Searching over 5,500,000 cases.


searching
Buy This Entire Record For $7.95

Download the entire decision to receive the complete text, official citation,
docket number, dissents and concurrences, and footnotes for this case.

Learn more about what you receive with purchase of this case.

Hajjar Ahmed, et al v. Janet Napolitano

November 10, 2011

HAJJAR AHMED, ET AL., PLAINTIFFS,
v.
JANET NAPOLITANO, DEFENDANT.



The opinion of the court was delivered by: Amy Berman JACKSONUnited States District Judge

MEMORANDUM OPINION

Plaintiffs Hajjar Ahmed and Hossam Ahmed bring this action against Janet Napolitano, acting in her official capacity as Secretary of the Department of Homeland Security, for violating the Rehabilitation Act of 1973, 29 U.S.C. § 791, et seq., (2006) ("the RHA"), and the Americans with Disability Act of 1990, 42 U.S.C. § 12101, et seq., (2006) ("the ADA"). Plaintiff Hajjar Ahmed alleges her employer, the U.S. Customs and Border Protection, discriminated against her on the basis of her disability and subjected her to reprisal after she filed a complaint with the Equal Employment Opportunity Office. Plaintiff Hossam Ahmed, Hajjar Ahmed's father, alleges that he was injured by the discrimination and reprisal against his daughter.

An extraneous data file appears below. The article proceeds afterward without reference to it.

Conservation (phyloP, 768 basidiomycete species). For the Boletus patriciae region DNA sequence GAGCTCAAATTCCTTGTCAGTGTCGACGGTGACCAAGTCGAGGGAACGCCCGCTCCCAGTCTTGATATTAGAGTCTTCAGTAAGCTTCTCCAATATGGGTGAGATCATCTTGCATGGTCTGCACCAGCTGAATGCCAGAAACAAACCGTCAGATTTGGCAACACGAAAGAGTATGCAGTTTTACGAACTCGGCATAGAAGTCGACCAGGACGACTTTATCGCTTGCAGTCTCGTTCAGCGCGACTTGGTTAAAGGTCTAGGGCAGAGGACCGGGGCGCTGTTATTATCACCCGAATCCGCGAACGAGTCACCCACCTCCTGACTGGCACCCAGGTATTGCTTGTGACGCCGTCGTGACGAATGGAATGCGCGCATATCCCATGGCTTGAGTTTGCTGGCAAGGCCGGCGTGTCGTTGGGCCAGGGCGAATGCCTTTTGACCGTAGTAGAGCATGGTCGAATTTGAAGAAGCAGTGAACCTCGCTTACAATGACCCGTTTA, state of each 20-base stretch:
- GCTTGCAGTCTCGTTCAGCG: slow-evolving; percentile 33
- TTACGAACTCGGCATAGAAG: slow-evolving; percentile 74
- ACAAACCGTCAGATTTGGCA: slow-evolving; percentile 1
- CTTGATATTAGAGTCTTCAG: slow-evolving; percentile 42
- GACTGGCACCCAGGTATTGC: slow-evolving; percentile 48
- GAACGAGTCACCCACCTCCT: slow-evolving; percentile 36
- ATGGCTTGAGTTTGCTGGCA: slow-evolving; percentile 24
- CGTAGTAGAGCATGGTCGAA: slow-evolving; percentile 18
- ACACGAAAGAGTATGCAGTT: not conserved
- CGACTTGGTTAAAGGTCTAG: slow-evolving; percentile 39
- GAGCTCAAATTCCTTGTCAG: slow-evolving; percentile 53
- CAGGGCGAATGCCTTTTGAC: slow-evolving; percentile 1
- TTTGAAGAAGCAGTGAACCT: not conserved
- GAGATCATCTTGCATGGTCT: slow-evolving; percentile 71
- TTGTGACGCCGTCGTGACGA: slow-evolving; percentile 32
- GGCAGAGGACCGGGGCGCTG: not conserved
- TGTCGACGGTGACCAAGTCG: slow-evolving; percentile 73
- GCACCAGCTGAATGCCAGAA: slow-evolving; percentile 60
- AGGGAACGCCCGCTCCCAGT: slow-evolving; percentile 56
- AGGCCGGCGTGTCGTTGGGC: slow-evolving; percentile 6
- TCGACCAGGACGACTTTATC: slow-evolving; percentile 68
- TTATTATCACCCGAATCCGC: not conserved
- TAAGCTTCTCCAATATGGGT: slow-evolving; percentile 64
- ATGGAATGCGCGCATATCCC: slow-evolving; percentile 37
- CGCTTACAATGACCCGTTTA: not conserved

Defendant has moved to dismiss [Dkt. # 9] Ms. Ahmed's ADA claims and all of Mr. Ahmed's claims for lack of subject matter jurisdiction. For the reasons stated below, the Court will grant defendant's partial motion to dismiss. Since Ms. Ahmed is a federal employee, her exclusive avenue for relief is the RHA, and neither statute provides grounds for relief to third parties.

BACKGROUND

Plaintiff Hajjar Ahmed is a former employee of U.S. Customs and Border Protection, a component of the Department of Homeland Security ("DHS"). Compl. ¶¶ 1, 4. Ms. Ahmed was assigned to the Consolidated Personnel Reporting Online team led by Christine Chang on April 24, 2009. Id. ¶ 9. Plaintiff alleges that from late June to early July 2009, three confrontational meetings took place during which Ms. Chang allegedly deflected Ms. Ahmed's task-related questions, argued with Ms. Ahmed about an assignment to scan 695 documents, and accused Ms. Ahmed of sleeping and taking improper notes during a meeting. Id. ¶¶ 10--14. It was during one of these meetings that Ms. Ahmed told Ms. Chang and Ms. Doss, another supervisor, about her disability. Id. ¶¶ 1, 38. From July 16 to July 24, 2009, Ms. Ahmed took sick leave from work because her work environment was allegedly exacerbating her disability. Id. ¶ 16. On July 31, 2009, Ms. Chang and Ms. Doss gave Ms. Ahmed a proposed adverse action memorandum that recommended suspending Ms. Ahmed for one day without pay because she disrespected supervisory authority and slept on duty. Id. ¶ 17. This recommendation was approved and Ms. Ahmed was suspended on October 12, 2009. Id. ¶ 23.